Heal the World: 5 things you can do to save the planet from environmental destruction

by Anne Staley on November 27, 2014

When the King of Pop Michael Jackson crooned “Heal the World” and the Earth song more than two decades ago, he was singing for peace. He was singing to save the world from destruction at the hands of humans. I would say it’s not entirely a bad thing that he’s no more to see that his words fell on deaf ears.

Just to clarify, this post is not about war and civilian unrest that plague many parts of the world. I am talking about destruction of a different kind – environmental destruction – brought on by none other than us humans. Different? Yes. Less dangerous? No.

Look around yourself – global warming, mass animal deaths, habitat loss, extreme weather events, natural resource depletion – do we need more proof that we’re about to self-destruct as well as destroy many other forms of life for no fault of theirs?

That said, I don’t want to sound like an alarmist. Instead, I want to offer solutions. I want to make suggestions – simple ones that we all can implement in our daily lives, those that can go a long way to save the planet from environmental annihilation. Here are five of them:

1. Recycle: I cannot stress enough on the role recycling plays in helping the environment. It reduces the amount of waste going into landfills that are a ticking time bomb in themselves. Recycling, especially scrap metal recycling, helps conserve natural resources. Sims Metal Management, a leading metal recycling company, shares some handy scrap metal recycling tips in this infographic. Recycling also helps reduce energy consumption and greenhouse gas emissions, believed to be the leading cause of global warming. Additionally, recycling prevents the destruction of natural habitat, loss of biodiversity, as well as air, water and soil pollution. Learn some more amazing facts about recycling!

(Source: theguardian.com)

2. Eat less meat: Before you start gasping for breath, I am not for a moment suggesting that you go on a vegan diet. But going meatless one day a week doesn’t sound so preposterous, does it? According to the United Nations Food and Agriculture Organization, the meat industry is responsible for more than one-fifth of the greenhouse gas emissions generated by humans. Add to that the copious amounts of water livestock requires and the energy needed to feed them, and you have the makings of an industry that guzzles resources at an alarming rate. Just cutting down on your meat consumption by a fraction can slow down this disturbing trend.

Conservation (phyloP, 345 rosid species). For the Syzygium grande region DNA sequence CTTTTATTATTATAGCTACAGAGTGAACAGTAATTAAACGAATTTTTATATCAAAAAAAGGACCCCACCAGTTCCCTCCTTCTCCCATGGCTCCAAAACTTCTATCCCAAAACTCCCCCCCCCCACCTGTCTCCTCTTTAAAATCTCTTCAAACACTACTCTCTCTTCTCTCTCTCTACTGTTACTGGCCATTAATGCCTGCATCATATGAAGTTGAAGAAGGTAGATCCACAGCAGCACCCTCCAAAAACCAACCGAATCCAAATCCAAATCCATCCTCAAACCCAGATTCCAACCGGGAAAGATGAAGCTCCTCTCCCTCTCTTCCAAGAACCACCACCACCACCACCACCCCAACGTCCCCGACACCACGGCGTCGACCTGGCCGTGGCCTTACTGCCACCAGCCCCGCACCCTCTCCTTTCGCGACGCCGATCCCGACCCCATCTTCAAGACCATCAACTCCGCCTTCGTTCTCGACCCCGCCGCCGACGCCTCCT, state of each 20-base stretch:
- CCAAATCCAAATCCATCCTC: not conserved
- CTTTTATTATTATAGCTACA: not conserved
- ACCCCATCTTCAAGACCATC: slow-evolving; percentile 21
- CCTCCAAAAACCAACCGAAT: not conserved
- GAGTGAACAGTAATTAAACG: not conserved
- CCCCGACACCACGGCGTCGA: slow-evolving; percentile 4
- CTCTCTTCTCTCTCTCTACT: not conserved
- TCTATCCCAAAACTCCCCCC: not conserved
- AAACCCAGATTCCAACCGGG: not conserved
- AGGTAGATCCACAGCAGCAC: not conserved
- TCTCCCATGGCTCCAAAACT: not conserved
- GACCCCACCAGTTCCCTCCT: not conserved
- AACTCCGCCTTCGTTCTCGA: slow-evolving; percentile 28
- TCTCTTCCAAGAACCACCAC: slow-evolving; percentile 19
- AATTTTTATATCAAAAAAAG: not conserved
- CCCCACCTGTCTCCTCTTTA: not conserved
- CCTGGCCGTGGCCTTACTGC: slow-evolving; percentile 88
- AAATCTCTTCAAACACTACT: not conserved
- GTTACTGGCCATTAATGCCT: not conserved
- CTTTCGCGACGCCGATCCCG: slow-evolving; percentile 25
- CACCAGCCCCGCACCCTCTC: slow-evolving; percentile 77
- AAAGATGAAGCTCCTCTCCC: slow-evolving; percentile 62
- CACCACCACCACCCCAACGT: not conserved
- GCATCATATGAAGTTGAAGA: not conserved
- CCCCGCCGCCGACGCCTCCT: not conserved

(Source: livestockdialogue.org)

3. Use water sparingly: Don’t roll your eyes just yet. I know you must be thinking there’s plenty of water to go around. Yes, it certainly seems that way. But only 1 percent of the water that covers the earth is freshwater, or water that we can use. As much as 97 percent is salty and 2 percent is ice, according to this paper. The paper also shares some handy tips on how you can save water at home and in your garden/yard.

(Source: themicrogardener.com)

4. Drive fuel-efficient vehicles: If I could, I would replace all the cars in the world with their greener versions. After all, vehicles are responsible for approximately 51 percent of CO2 emissions in America. That said, I also understand the argument many have against them – cost being one of the biggest hurdles to adoption. If you can’t or don’t want to buy a hybrid car, get one that is the most fuel efficient in the segment you’re looking at. You can also practice the tenets of fuel economy to reduce your carbon footprint and try to walk/cycle/carpool or use public transport as much as possible.

(Source: kiplinger.com)

5. Use alternative sources of energy: According to the U.S. Energy Information Administration (EIA), electricity generation caused 39 percent of the total energy-related CO2 emissions in America in the year 2012. Using renewable sources of energy, which means harnessing wind, sunlight (solar), heat (geothermal), water (hydroelectric), and biomass, to generate power has significant benefits for the environment, reduced greenhouse gas emissions being one of them. These sources are also freely and abundantly available in the environment, so there’s no risk of running out as is the case with non-renewable sources of energy like coal, natural gas, oil, etc. Get committed by learning more about renewable energy credits.

(Source: tenva.org)

So, are we ready to live up to MJ’s words? Are we ready to heal the world? All it will take is for each one of us to make some adjustments in the way we live. We can save the planet from certain destruction!

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